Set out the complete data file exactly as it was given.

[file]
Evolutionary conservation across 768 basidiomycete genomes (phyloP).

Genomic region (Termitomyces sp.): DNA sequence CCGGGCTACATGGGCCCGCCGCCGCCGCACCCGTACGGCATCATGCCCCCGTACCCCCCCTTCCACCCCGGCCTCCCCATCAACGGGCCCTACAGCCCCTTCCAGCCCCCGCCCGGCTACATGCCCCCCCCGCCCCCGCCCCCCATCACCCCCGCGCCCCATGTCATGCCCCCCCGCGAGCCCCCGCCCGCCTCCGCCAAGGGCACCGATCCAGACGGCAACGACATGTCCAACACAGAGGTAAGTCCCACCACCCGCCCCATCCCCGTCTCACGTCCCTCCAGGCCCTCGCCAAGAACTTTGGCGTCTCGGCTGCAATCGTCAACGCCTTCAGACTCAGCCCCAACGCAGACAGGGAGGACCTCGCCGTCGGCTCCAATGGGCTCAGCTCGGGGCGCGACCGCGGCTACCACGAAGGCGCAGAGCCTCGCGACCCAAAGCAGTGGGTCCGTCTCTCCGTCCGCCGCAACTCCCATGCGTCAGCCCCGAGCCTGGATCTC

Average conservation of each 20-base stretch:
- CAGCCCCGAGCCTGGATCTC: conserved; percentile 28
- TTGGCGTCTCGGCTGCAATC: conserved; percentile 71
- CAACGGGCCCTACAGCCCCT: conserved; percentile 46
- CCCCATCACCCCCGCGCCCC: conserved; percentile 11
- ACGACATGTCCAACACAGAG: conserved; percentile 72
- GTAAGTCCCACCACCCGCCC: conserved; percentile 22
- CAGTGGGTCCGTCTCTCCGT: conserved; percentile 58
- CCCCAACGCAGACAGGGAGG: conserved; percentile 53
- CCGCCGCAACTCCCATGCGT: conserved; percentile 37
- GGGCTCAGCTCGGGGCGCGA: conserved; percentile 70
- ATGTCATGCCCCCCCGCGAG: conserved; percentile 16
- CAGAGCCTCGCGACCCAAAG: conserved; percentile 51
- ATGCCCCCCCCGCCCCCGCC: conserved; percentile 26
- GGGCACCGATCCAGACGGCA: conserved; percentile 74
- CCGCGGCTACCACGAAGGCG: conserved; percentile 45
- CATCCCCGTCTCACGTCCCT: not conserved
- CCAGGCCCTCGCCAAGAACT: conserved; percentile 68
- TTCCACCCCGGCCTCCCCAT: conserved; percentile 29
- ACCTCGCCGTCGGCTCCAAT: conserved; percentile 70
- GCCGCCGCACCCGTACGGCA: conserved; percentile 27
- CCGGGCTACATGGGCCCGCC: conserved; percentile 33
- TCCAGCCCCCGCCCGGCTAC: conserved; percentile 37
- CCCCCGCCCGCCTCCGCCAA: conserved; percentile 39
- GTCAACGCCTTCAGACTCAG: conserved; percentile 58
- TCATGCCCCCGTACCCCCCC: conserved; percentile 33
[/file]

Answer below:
Evolutionary conservation across 768 basidiomycete genomes (phyloP).

Genomic region (Termitomyces sp.): DNA sequence CCGGGCTACATGGGCCCGCCGCCGCCGCACCCGTACGGCATCATGCCCCCGTACCCCCCCTTCCACCCCGGCCTCCCCATCAACGGGCCCTACAGCCCCTTCCAGCCCCCGCCCGGCTACATGCCCCCCCCGCCCCCGCCCCCCATCACCCCCGCGCCCCATGTCATGCCCCCCCGCGAGCCCCCGCCCGCCTCCGCCAAGGGCACCGATCCAGACGGCAACGACATGTCCAACACAGAGGTAAGTCCCACCACCCGCCCCATCCCCGTCTCACGTCCCTCCAGGCCCTCGCCAAGAACTTTGGCGTCTCGGCTGCAATCGTCAACGCCTTCAGACTCAGCCCCAACGCAGACAGGGAGGACCTCGCCGTCGGCTCCAATGGGCTCAGCTCGGGGCGCGACCGCGGCTACCACGAAGGCGCAGAGCCTCGCGACCCAAAGCAGTGGGTCCGTCTCTCCGTCCGCCGCAACTCCCATGCGTCAGCCCCGAGCCTGGATCTC

Average conservation of each 20-base stretch:
- CAGCCCCGAGCCTGGATCTC: conserved; percentile 28
- TTGGCGTCTCGGCTGCAATC: conserved; percentile 71
- CAACGGGCCCTACAGCCCCT: conserved; percentile 46
- CCCCATCACCCCCGCGCCCC: conserved; percentile 11
- ACGACATGTCCAACACAGAG: conserved; percentile 72
- GTAAGTCCCACCACCCGCCC: conserved; percentile 22
- CAGTGGGTCCGTCTCTCCGT: conserved; percentile 58
- CCCCAACGCAGACAGGGAGG: conserved; percentile 53
- CCGCCGCAACTCCCATGCGT: conserved; percentile 37
- GGGCTCAGCTCGGGGCGCGA: conserved; percentile 70
- ATGTCATGCCCCCCCGCGAG: conserved; percentile 16
- CAGAGCCTCGCGACCCAAAG: conserved; percentile 51
- ATGCCCCCCCCGCCCCCGCC: conserved; percentile 26
- GGGCACCGATCCAGACGGCA: conserved; percentile 74
- CCGCGGCTACCACGAAGGCG: conserved; percentile 45
- CATCCCCGTCTCACGTCCCT: not conserved
- CCAGGCCCTCGCCAAGAACT: conserved; percentile 68
- TTCCACCCCGGCCTCCCCAT: conserved; percentile 29
- ACCTCGCCGTCGGCTCCAAT: conserved; percentile 70
- GCCGCCGCACCCGTACGGCA: conserved; percentile 27
- CCGGGCTACATGGGCCCGCC: conserved; percentile 33
- TCCAGCCCCCGCCCGGCTAC: conserved; percentile 37
- CCCCCGCCCGCCTCCGCCAA: conserved; percentile 39
- GTCAACGCCTTCAGACTCAG: conserved; percentile 58
- TCATGCCCCCGTACCCCCCC: conserved; percentile 33